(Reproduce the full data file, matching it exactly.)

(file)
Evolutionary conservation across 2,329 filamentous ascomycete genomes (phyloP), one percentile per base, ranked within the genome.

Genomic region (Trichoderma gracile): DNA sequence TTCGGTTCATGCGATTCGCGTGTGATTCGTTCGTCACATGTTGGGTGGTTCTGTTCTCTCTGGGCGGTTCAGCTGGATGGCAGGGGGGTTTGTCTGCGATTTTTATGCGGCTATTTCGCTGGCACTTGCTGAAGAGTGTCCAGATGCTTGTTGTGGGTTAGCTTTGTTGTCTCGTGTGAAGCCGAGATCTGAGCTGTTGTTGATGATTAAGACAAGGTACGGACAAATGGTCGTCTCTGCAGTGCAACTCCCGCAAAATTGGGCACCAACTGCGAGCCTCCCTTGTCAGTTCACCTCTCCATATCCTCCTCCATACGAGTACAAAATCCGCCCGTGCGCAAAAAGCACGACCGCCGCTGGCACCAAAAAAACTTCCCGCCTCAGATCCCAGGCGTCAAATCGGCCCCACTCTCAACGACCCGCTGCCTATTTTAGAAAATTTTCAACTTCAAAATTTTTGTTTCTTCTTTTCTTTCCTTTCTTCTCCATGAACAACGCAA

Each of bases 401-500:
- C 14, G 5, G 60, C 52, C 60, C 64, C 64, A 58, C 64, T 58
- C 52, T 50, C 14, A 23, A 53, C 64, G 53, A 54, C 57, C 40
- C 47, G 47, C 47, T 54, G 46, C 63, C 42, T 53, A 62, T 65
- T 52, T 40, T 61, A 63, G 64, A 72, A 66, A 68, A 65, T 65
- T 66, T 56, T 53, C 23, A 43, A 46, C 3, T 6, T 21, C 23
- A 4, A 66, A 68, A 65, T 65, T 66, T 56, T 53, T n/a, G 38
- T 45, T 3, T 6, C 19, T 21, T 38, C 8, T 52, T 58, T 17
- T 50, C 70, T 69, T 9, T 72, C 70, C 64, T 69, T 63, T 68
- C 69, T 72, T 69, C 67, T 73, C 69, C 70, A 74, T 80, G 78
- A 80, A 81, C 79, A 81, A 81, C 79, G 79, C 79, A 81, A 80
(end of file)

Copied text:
Evolutionary conservation across 2,329 filamentous ascomycete genomes (phyloP), one percentile per base, ranked within the genome.

Genomic region (Trichoderma gracile): DNA sequence TTCGGTTCATGCGATTCGCGTGTGATTCGTTCGTCACATGTTGGGTGGTTCTGTTCTCTCTGGGCGGTTCAGCTGGATGGCAGGGGGGTTTGTCTGCGATTTTTATGCGGCTATTTCGCTGGCACTTGCTGAAGAGTGTCCAGATGCTTGTTGTGGGTTAGCTTTGTTGTCTCGTGTGAAGCCGAGATCTGAGCTGTTGTTGATGATTAAGACAAGGTACGGACAAATGGTCGTCTCTGCAGTGCAACTCCCGCAAAATTGGGCACCAACTGCGAGCCTCCCTTGTCAGTTCACCTCTCCATATCCTCCTCCATACGAGTACAAAATCCGCCCGTGCGCAAAAAGCACGACCGCCGCTGGCACCAAAAAAACTTCCCGCCTCAGATCCCAGGCGTCAAATCGGCCCCACTCTCAACGACCCGCTGCCTATTTTAGAAAATTTTCAACTTCAAAATTTTTGTTTCTTCTTTTCTTTCCTTTCTTCTCCATGAACAACGCAA

Each of bases 401-500:
- C 14, G 5, G 60, C 52, C 60, C 64, C 64, A 58, C 64, T 58
- C 52, T 50, C 14, A 23, A 53, C 64, G 53, A 54, C 57, C 40
- C 47, G 47, C 47, T 54, G 46, C 63, C 42, T 53, A 62, T 65
- T 52, T 40, T 61, A 63, G 64, A 72, A 66, A 68, A 65, T 65
- T 66, T 56, T 53, C 23, A 43, A 46, C 3, T 6, T 21, C 23
- A 4, A 66, A 68, A 65, T 65, T 66, T 56, T 53, T n/a, G 38
- T 45, T 3, T 6, C 19, T 21, T 38, C 8, T 52, T 58, T 17
- T 50, C 70, T 69, T 9, T 72, C 70, C 64, T 69, T 63, T 68
- C 69, T 72, T 69, C 67, T 73, C 69, C 70, A 74, T 80, G 78
- A 80, A 81, C 79, A 81, A 81, C 79, G 79, C 79, A 81, A 80